Eighth graders at Browne Academy finished the year with a bang. They spent the last week of May in Costa Rica and then had a graduation ceremony a few weeks later at The George Washington Masonic National Memorial Auditorium.
They have now dispersed for the summer spending a few months of freedom before going onto T.C. Williams, Thomas Edison, Bishop O'Connell, Thomas Jefferson, Bishop Ireton, The New School, West Potomac, Paul VI, Flint Hill, Georgetown Day School, The Field School and The Madeira School.
In all, 23 students graduated; 19 of those students went to Costa Rica. They were accompanied by Eighth Grade Advisors Danielle Gerber (English Teacher) and Brian Galzerano (History and Civics Teachers), Spanish teacher Ofelia Oronoz and PE instructor David Post.
According to Mary Tobias, French teacher and advancement officer, the eighth-grade class trip is a long-standing tradition at Browne Academy. Past trips have included Paris, San Francisco and Canada.
"It is the culmination of the eighth-grade year which involves a seminar research paper and a trip connected to their studies. It is also an opportunity for the class to bond as a group prior to heading off to high school," Tobias said.
"During this trip, the class stayed in an Eco-Lodge, hiked the Rain Forest, studied different habitats (went in a bat cave), toured a volcano site, dared an exciting whitewater rafting trip in the Pacuare River and toured a coffee plantation."
"Every year Browne does a trip as a culminating event. This is the first year we went to Costa Rica and it was fantastic," Galzerano said. "We did a lot of prep work, and studied the history before we went."
Gerber's classes read Costa Rican literature before they went and wrote children's books about the rain forest.
"It was quite a trip, the students did a lot of team building," she said. "The kids had a chance to step outside their comfort zone and were able to get a feel for the culture."
All the teachers agreed that the best part of the trip was the white water rafting and Galzerano said that the coffee plantation was really neat as well.
"It's a very friendly nation," Galzerano said. "It was a good experience for the kids; they learned a lot about each other."
"THE 8TH GRADE CLASS TRIP gives our students an international context for their academic studies which includes Spanish and foreign cultures," said Mort Dukehart, Head of School.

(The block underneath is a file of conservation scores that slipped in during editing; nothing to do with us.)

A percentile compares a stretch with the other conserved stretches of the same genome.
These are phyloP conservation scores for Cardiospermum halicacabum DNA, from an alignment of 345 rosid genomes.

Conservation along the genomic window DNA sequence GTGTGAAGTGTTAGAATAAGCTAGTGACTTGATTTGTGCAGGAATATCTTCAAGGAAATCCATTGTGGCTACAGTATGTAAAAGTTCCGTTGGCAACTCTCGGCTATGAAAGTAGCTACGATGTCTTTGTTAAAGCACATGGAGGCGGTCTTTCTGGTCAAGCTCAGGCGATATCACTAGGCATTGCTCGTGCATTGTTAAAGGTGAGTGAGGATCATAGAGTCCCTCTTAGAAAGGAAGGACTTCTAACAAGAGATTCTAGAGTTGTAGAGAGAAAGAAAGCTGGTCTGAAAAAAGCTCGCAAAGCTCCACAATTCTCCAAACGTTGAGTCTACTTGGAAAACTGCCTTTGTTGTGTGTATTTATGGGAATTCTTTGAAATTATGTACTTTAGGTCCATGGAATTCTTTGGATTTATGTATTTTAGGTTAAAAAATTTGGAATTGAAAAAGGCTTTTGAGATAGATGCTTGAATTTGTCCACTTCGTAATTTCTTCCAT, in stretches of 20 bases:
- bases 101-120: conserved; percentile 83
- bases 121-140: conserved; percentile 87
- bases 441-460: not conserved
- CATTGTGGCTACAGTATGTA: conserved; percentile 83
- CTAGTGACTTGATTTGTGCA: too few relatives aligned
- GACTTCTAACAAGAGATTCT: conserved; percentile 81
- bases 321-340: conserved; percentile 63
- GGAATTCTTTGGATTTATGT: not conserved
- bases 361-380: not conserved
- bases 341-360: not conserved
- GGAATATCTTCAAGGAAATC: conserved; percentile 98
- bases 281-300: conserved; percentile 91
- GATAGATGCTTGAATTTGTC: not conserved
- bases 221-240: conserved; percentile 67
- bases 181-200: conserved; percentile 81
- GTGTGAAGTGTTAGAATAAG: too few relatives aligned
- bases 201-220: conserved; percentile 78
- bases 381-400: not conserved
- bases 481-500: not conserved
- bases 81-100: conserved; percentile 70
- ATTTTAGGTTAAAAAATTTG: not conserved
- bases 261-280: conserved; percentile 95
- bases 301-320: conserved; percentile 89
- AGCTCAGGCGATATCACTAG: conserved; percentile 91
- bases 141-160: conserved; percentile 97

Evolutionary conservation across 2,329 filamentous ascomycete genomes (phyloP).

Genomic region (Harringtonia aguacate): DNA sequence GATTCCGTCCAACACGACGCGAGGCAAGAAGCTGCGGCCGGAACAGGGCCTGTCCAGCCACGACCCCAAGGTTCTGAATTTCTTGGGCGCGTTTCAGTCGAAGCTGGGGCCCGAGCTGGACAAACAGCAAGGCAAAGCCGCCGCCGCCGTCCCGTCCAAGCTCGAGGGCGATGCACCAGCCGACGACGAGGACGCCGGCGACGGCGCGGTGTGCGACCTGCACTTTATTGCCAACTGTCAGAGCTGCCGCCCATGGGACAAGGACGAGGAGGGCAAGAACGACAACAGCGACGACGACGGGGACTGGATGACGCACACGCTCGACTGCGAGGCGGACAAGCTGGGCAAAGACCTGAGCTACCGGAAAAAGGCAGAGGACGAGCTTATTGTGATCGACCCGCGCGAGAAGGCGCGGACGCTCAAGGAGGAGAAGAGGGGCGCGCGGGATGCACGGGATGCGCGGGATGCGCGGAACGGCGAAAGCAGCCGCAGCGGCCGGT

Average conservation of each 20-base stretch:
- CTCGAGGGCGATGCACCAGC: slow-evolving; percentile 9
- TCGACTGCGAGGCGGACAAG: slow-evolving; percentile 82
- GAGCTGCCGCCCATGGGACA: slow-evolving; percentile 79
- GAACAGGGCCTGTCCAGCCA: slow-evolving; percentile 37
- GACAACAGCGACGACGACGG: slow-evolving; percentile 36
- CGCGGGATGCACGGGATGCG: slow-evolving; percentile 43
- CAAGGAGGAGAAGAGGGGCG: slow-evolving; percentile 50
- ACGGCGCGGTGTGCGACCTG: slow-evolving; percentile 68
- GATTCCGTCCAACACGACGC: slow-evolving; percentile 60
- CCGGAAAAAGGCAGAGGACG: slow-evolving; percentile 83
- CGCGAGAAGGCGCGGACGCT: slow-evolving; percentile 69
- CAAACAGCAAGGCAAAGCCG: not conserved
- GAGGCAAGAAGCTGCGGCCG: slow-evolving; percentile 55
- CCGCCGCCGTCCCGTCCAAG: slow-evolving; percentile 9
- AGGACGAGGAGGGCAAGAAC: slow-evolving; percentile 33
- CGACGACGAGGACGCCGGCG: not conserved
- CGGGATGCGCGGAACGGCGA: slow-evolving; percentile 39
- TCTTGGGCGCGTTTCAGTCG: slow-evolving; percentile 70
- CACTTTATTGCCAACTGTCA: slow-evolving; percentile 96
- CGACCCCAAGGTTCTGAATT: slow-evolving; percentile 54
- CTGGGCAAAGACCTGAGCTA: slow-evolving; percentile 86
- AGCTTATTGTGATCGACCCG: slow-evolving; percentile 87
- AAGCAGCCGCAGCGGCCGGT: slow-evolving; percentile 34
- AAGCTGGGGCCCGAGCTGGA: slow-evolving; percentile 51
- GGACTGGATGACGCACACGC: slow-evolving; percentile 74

Oronoz said, "The highlight of the trip was definitely our rafting adventure, not only because of the exercise but because of the bonding experience. We had four rafts going through the rapids of the Pacuare River. We needed to row and work together for 21 miles."
Oronoz said one of the most interesting parts of the trip was doing the canape/zipline circuit through the Rain Forest.
"You felt like you were flying. We saw the whole scenery, the whole landscape," said Oronoz, who felt that as a teacher she saw that the students quickly realized that the Spanish language was not just in the books.
"They learned that they can do things with the language," Ofelia said. Tyler Rehl gave an example of when he and other classmates tried to bargain with somebody at the market. They were thrilled when the person actually understood them. Rehl thought that all the activities were fun, except for the caving, which he said was "sketchy."
"The students noticed what they had done was worth it — not for the grade — but for raising their confidence level while communicating in the language," Ofelia said.
"They learned enough to converse," said Tyler Rehl's mother, Kathy Tresnak. "When they announced where they were going, the kids were excited to go to a place like that."
Erika Delman missed her graduation day, but participated in the Costa Rica trip. "It was a trip of a lifetime. The class really bonded on the trip. My favorite activity was the white water rafting. The instructors were very knowledgeable and good looking," she said.
Oronoz is off to Spain later this summer. This is the result of a recent award of a Spanish Cultural and Language Fellowship sponsored by The Washington Post and The Education Office of the Embassy of Spain. The purpose of this fellowship is to improve the quality of Spanish instruction in the United States. Ofelia is a native Spanish speaker who recently received her Masters of Multicultural/Multilingual Education from George Mason University. She learned about this fellowship opportunity via The Washington Post. She will attend The Spanish Language and Culture Course at The University of Granada in Spain from July 12-30. She is anxious to learn innovative teaching methods which will benefit her instruction in the classroom at Browne.